Our primary producers' sector has quite a unique way of channelling young people towards the options open to them career-wise through well-planned Get Ahead Days.
The Get Ahead careers programme is the first step on the agriculture career pathway for many young people interested in a career in the rural sector. It's about introducing young people to a range of agriculturally based careers and career pathways, thus increasing the likelihood of retention and skill level of those employed in the agriculture sector.
New Zealand Young Farmers has teamed up with DairyNZ and Beef + Lamb New Zealand to create a careers programme for young people considering a future in the agricultural sector.
With the world's population rapidly increasing, especially in developing countries and urban areas, there is an urgent need for the world to get specialist people into agricultural industries to implement the innovations needed to provide the world with food.
Primary production is an essential part of New Zealand's economy. Agriculture and related industries currently earn more than 50 per cent of our total export income.
Agriculture encompasses a wide variety of specialties and techniques and it is essential that we have specialist people in this industry to lead in innovation and production so that we as a nation remain competitive in the world market.
Career opportunities are many and varied and experienced personnel from within the agricultural industry here in New Zealand are highly sought after internationally.
On-farm roles are only one aspect of the vast and specialist industry. There are opportunities for students to enter different aspects of the agricultural industry from high-country stations to the paved streets in the world's largest cities.
The Get Ahead programme is designed to enlighten people about this innovative and expanding industry and covers a multitude of different opportunities through 12 different stations the students will visit throughout the day.
Many professional groups in New Zealand have junior training or such membership available, but I cannot think of any who take career opportunities to the level the Young Farmers Club of New Zealand has.
Today let's enjoy a simple dish great for everyday occasions using product from our primary producers.
I have added a recipe for mushroom sauce for those who may like to dress up the stuffed schnitzel.
CHEESE AND MUSHROOM STUFFED SCHNITZEL
4 large Quality Mark beef schnitzels
200g portobello mushrooms, finely sliced
150g blue cheese, crumbled (see Cook's Tip)
2-3 spring onions, finely sliced
1/4 cup seasoned flour (see Cook's Tip)
1 large egg, beaten with 2 Tbsp water
1-1 1/2 cups fresh white breadcrumbs
1/4 tsp garlic powder or onion salt
Cut the large schnitzels in half. Place the schnitzels on a board. Cover them with plastic wrap and beat them out to an even thickness (use a smooth meat mallet, rolling pin or flat side of a large cleaver). Remove the plastic.
Cook the mushrooms in a little oil, drain and combine with the blue cheese and spring onions. Cool.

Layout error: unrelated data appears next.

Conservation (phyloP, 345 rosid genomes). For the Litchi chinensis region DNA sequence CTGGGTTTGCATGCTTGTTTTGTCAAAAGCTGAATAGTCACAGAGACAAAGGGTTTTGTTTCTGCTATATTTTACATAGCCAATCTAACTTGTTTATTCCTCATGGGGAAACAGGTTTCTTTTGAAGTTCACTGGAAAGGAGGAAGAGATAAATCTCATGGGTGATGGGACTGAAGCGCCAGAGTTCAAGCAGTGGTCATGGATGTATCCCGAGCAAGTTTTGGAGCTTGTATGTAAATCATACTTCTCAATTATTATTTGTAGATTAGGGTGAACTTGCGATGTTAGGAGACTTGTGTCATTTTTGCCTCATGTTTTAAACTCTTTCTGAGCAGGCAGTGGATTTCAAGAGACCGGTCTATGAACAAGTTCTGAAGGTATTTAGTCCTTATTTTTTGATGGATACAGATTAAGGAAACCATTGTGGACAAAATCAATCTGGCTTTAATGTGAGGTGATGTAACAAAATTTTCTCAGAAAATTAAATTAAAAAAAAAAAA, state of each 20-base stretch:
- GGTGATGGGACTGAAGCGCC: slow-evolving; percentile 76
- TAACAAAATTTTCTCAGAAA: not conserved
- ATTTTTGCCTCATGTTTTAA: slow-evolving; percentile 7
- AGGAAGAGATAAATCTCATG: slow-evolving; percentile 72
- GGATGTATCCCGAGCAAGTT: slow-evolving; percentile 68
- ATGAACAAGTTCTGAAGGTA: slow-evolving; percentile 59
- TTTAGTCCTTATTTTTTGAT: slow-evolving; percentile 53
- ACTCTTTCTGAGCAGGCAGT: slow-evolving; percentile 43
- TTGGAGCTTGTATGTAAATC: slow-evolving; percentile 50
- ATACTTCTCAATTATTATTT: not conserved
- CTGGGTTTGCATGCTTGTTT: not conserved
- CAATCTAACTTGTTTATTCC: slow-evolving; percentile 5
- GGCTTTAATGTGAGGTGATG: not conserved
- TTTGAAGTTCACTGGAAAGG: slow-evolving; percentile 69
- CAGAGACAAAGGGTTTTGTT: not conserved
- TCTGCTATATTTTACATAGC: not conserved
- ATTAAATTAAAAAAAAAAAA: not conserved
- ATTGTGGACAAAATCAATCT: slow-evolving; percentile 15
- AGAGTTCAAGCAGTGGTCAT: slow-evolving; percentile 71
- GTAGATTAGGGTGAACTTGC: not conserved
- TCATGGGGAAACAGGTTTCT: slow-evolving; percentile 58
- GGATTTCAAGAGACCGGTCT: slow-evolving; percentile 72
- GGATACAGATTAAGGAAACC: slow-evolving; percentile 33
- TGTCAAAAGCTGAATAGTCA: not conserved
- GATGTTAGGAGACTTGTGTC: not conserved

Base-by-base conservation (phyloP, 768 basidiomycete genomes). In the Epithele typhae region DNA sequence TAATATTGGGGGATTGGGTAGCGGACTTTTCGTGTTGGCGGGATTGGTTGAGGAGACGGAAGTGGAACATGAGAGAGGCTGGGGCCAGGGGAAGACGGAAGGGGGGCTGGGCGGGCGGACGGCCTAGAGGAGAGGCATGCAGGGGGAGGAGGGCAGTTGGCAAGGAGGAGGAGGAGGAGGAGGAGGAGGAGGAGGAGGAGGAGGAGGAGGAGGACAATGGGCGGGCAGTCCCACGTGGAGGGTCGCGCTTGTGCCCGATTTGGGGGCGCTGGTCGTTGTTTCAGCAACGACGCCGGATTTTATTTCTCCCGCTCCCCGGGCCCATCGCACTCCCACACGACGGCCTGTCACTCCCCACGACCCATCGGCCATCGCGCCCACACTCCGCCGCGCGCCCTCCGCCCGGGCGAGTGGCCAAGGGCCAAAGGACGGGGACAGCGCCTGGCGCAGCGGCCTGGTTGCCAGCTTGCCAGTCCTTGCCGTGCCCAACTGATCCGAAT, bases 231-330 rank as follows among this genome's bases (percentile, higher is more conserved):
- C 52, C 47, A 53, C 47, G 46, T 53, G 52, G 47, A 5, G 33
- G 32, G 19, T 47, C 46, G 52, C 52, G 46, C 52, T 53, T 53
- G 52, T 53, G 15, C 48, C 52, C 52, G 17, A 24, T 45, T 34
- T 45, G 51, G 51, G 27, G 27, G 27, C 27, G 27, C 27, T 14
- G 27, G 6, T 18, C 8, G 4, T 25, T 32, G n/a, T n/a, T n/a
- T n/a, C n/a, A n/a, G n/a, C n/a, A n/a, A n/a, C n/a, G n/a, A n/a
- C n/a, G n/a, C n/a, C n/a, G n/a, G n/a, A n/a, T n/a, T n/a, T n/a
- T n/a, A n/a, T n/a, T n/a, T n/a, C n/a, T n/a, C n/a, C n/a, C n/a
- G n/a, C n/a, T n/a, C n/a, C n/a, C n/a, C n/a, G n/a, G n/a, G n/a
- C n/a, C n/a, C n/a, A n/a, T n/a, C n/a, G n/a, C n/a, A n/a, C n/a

Divide the mixture evenly among the beef schnitzels and fold over one side of each schnitzel to form a sandwich then press together firmly.
Dust each schnitzel parcel with seasoned flour. Dip into the egg mixture then in the breadcrumbs mixed with garlic powder to coat, firmly patting the coating on. Place crumbed schnitzels on a cake rack over a tray to dry for about 15 minutes in a cool place or refrigerate, lightly covered, for several hours.
Cook in a little hot oil and butter in a frying pan, for about 1 minute then turn to brown the other side. Remove and drain on paper towels. Serve promptly.
If you allow the schnitzels to stand for 15 minutes once crumbed, you will find the crumbs have time to glue together, making them easier to cook.
If you are not a lover of blue cheese, try crumbled marinated feta, grated cheddar or diced camembert.
Seasoned flour is a plain flour, well seasoned with salt and pepper. If wished, a little dry mustard may be added.
For the salad:
A good handful of watercress
4 good handfuls of salad leaves
1 carrot cut into matchsticks
8 cherry tomatoes cut in half
1 cup tasty cheese, grated
2 radishes, thinly sliced
Radish sprouts to garnish
For the dressing
100ml hazelnut oil
1 Tbsp honey
1 Tbsp lemon juice
1 Tbsp Japanese rice wine
2 Tbsp chopped roasted skinless hazelnuts
Toss all the salad ingredients together. Mix the dressing ingredients and dress the salad.
For 4 servings
50g portabello mushrooms
50g button mushrooms
1 medium onion, peeled and finely chopped
Freshly ground sea salt and black pepper to taste
Melt the butter in a heavy-based saucepan and sweat the onion for 5 minutes without colouring.
Add the mushrooms and continue to sweat until the mushrooms are soft.
Add the flour and cook turning up the heat until the mixture comes away from the sides of the pan.
Turn down the heat and slowly add the milk and cream.
Cook until the mixture becomes a nice creamy sauce.
Season with sea salt and freshly ground black pepper